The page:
You sent out your Evite and now you’re working hard to make sure your house is ready for the crowd. Before you put pen to paper to create the menu for your next get-together, pour yourself a tall one, sip some Syrah, or have a spot of tea and relax. Beverage manufacturers have taken several steps toward catering to the eco-conscious. Their pertinent offerings make it an excuse, in itself, to get friends, family, and colleagues together.
Before you set out to explore organic beers and wines, as well as indulge in an inspirational organic tea, consider these green drink options.
- For brew lovers, Wolavers tops the list as an organic beer producer that uses organic hops grown in the United States, rather than in the typical places, such as New Zealand or Germany. It makes organic beers, as well as organic cider. Other noteworthy beer makers include Peak Organic, Butte Creek Brewing Co., New Belgium, and Santa Cruz Mountain Brewery.
- Teas that are tops in the organic niche of the market include ones from Numi, Republic of Tea, and Beverly Hills-based Blackberry Pond Tea Company.
Republic of Tea’s Organic USDA Flowering Fruit Full Leaf tea ($10.50/3.5 oz) gets its flavor from hydrating hibiscus and rosehips, as well as orange peel, lemon grass, and orange oil.
Brewing tea using a Numi’s Flowering Teapot is a memorable sensory experience and worth sharing with others with the company’s Bamboo Flowering Gift Tea Set ($33.95). Numi’s flowering teas includes hand-picked and sewn organically grown teas in white, green, and black varieties. Aptly named Leaves of Art consists of buds that blossom when steeped in hot water. These sets include a bamboo gift box, teapot, and tea. Other teas to try include several varieties sold by Blackberry Pond Tea Company, such as its Blackberry Vanilla Crème (an herbal tea), Malibu Coconut (a black tea), and Mystic Mint (a refreshing green tea).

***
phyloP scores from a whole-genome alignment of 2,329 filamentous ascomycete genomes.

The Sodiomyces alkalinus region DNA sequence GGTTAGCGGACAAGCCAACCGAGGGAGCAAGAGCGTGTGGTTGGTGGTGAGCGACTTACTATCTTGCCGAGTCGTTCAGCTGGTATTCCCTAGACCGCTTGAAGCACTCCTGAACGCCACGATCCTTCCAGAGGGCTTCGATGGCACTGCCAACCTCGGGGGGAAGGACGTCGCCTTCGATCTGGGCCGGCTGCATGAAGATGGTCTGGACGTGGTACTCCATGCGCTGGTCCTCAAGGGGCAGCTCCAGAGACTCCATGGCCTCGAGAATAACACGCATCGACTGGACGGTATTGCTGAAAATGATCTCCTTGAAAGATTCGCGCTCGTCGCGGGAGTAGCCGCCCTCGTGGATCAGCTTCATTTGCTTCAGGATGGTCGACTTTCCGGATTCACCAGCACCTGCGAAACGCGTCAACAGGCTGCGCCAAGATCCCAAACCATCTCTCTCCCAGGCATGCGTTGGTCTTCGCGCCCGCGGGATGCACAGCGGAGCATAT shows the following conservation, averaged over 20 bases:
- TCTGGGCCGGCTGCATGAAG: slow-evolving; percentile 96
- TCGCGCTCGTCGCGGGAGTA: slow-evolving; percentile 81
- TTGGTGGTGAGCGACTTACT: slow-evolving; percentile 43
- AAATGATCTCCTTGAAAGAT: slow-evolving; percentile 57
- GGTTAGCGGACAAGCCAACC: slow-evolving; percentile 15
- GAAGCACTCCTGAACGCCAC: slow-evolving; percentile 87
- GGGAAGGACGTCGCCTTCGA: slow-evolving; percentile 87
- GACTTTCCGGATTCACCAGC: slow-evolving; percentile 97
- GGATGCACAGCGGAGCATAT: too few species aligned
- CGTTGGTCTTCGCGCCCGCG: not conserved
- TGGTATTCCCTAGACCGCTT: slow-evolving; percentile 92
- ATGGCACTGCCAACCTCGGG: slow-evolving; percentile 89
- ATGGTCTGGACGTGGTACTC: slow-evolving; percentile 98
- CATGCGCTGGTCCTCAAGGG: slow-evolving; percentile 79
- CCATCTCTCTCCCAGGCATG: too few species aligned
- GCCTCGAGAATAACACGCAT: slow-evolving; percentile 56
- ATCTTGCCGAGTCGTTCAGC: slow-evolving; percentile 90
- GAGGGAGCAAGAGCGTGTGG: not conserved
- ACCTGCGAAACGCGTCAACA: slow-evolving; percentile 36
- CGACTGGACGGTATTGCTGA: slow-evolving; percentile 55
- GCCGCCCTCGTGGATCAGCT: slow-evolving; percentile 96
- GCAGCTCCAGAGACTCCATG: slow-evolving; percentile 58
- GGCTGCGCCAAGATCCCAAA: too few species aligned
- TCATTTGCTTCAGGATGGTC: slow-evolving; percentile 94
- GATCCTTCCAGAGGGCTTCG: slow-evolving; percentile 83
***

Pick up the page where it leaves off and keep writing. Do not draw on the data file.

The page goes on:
- When your guests expect wine to be on hand, choose one that has a story to tell. Intriguing options include wines on the forefront of the Biodynamic agricultural movement or a bottle of organic wine from New Zealand, sealed with a kiss from its Mori founder. Within California’s Mendocino County, there’s a 126-acre biodynamic vineyard that produced the 2004 Patianna Sauvignon Blanc ($18) with citrus and peppery grapefruit notes. Jim Fetzer (from Fetzer Vineyard fame) became one of the first winemakers in the US to turn to Biodynamics for his Ceago vineyard. His 2001 Ceago Vinegarden Camp Masut Merlot ($25) is reminiscent of rich black cherries. Planning to uncork an organic New Zealand wine? Look to Felton Road, Millton, Pyramid Valley and Seresin.
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